about  /   archives  /   contact  /   subscribe  /   twitter    
Share this entry
Make this entry better

What are we missing? Is there a key link we skipped, or a part of the story we got wrong?

Let us know — we’re counting on you to help Encyclo get better.

Put Encyclo on your site
Embed this Encyclo entry in your blog or webpage by copying this code into your HTML:

Key links:
Primary website:
Primary Twitter:

Editor’s Note: Encyclo has not been regularly updated since August 2014, so information posted here is likely to be out of date and may be no longer accurate. It’s best used as a snapshot of the media landscape at that point in time.

PolitiFact is a fact-checking website that examines the statements made by American political figures and pundits. It is run by the Tampa Bay Times (formerly the St. Petersburg Times).

PolitiFact was launched in 2007, a project of longtime political reporter Bill Adair (who left the site in 2013) and web developer Matt Waite. According to Waite, it is an attempt to break down fact-checking to an elemental, data-based level, inspired by suggestions by EveryBlock founder Adrian Holovaty.

While it offers deeply researched narrative assessments of political claims’ veracity, PolitiFact is most well-known for its six-level ranking system, which classifies claims as “true,” “mostly true,” “half true,” “barely true,” “false,” and — most famously — “pants on fire.” The site also analyzes changes in politicians’ policy stances via its flip-flop assessor: “no flip,” “half flip,” “full flop.”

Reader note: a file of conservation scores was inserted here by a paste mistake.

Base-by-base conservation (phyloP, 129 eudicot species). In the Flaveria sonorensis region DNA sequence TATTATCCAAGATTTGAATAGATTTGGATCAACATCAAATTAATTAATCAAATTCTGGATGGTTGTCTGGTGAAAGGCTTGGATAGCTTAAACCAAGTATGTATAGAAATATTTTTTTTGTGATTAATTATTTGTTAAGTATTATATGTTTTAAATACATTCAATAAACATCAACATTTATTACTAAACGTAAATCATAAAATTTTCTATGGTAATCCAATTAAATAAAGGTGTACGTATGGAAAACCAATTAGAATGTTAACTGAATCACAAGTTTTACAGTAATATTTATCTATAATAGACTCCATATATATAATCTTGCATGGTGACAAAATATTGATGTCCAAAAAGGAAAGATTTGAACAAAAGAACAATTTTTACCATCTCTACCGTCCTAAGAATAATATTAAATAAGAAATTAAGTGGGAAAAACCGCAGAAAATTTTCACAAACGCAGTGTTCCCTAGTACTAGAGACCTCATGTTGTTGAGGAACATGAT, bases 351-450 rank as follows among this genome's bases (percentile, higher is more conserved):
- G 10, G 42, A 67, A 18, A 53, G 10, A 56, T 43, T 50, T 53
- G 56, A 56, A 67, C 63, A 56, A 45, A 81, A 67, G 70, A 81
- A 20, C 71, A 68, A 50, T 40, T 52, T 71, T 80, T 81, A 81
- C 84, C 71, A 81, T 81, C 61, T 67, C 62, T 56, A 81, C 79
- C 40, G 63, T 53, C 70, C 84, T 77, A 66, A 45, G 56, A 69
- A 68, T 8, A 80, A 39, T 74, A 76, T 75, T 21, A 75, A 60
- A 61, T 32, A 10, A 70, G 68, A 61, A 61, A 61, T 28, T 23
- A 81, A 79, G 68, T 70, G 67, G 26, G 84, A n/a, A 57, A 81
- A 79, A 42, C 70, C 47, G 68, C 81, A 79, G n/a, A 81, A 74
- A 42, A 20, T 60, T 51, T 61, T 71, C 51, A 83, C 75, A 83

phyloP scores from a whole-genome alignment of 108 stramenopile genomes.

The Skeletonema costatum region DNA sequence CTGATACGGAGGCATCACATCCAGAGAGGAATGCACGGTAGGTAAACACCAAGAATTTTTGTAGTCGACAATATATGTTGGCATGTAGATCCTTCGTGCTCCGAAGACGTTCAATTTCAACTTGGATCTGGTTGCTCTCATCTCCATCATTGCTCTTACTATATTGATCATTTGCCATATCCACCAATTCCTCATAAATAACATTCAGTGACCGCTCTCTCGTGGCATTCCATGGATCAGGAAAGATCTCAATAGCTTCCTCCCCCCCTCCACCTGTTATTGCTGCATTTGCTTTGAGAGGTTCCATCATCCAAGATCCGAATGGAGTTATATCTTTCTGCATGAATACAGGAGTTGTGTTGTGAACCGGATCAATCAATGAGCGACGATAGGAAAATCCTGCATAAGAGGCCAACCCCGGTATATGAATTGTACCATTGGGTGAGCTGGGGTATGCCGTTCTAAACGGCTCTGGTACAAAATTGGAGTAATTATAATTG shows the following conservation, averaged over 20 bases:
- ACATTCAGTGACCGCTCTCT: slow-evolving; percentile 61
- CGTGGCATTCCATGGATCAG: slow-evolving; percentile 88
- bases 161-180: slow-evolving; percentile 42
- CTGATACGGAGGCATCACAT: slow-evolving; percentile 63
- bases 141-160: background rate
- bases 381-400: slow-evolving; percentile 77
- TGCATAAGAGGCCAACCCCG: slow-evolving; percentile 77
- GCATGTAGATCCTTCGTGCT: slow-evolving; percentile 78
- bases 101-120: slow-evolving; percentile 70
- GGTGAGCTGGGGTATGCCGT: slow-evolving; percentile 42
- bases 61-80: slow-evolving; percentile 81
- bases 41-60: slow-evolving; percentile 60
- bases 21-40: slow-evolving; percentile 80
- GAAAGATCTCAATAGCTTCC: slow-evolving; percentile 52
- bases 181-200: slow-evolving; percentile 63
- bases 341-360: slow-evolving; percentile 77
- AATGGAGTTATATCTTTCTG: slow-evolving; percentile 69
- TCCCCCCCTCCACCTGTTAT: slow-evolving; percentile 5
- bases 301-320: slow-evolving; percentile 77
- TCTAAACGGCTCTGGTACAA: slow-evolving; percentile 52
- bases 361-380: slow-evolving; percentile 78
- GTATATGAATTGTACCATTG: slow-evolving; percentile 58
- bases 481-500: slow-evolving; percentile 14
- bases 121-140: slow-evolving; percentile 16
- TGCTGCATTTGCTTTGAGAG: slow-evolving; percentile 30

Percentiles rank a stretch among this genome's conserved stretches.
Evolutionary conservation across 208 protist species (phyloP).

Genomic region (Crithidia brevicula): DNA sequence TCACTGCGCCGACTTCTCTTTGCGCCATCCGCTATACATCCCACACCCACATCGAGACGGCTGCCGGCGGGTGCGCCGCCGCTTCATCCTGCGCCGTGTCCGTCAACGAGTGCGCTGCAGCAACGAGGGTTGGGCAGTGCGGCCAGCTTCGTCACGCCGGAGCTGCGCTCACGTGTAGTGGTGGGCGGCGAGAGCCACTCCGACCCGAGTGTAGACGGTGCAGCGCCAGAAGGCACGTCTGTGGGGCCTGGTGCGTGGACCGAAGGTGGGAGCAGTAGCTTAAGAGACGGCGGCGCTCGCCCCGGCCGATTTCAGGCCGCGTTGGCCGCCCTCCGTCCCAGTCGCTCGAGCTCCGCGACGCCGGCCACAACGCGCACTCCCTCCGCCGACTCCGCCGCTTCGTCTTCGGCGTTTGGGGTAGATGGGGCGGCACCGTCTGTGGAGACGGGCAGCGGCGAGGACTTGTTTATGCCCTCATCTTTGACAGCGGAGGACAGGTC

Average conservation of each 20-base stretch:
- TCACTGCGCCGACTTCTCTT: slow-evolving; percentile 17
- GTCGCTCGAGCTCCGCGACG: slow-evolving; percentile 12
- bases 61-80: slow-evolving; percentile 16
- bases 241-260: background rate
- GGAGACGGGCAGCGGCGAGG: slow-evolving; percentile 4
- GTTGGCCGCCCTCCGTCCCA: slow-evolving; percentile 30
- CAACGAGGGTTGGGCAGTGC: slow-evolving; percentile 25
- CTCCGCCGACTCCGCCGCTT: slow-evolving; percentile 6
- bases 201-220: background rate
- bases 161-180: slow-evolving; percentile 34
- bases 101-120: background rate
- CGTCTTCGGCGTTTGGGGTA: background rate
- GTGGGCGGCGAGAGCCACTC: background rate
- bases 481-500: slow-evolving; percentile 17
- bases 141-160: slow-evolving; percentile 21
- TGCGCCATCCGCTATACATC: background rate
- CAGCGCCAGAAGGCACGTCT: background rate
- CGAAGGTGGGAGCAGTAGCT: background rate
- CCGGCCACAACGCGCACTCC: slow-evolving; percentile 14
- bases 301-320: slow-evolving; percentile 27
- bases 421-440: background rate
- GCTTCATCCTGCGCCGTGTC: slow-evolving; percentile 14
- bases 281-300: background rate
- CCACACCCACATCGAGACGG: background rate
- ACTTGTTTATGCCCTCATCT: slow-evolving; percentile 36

PolitiFact received the 2009 Pulitzer Prize for national reporting for its work on the 2008 election. It has done live fact-checking on a presidential debate via Twitter, and it is tracking the status of 510 campaign promises made by President Barack Obama.

In early 2010, PolitiFact began partnering with other news organizations to create new versions of its project. It launched PolitiFact Texas with the Austin American-Statesman in January 2010 and PolitiFact Florida with the Miami Herald in March 2010. As of February 2014, PolitiFact had partnerships with 10 states, including Georgia, New Jersey, Ohio, Oregon, Rhode Island, Tennessee, Virginia, and Wisconsin. Its first international partner, PolitiFact Australia, launched in May 2013. Partner news organizations pay $1,000 per month to PolitiFact for the service. It has also announced the launch of a PolitiFact News Service that allows newspapers to subscribe to its national content. As of mid-2012, it had four full-time fact-checkers at its national office, plus 36 journalists working at its state sites.

In April 2010, PolitiFact began working with ABC News’ “This Week” to evaluate statements of its guests each week. The site has also worked with NPR to fact-check the 2010 midterm campaigns and plans to work with Politico to fact-check 2012 campaign speeches.

In October 2013, PolitiFact announced plans to launch PunditFact, a site dedicated to fact-checking the claims of pundits, columnist, bloggers, and talk show guests. The site was initially funded by $625,000 in grants from the Ford Foundation and the Democracy Fund.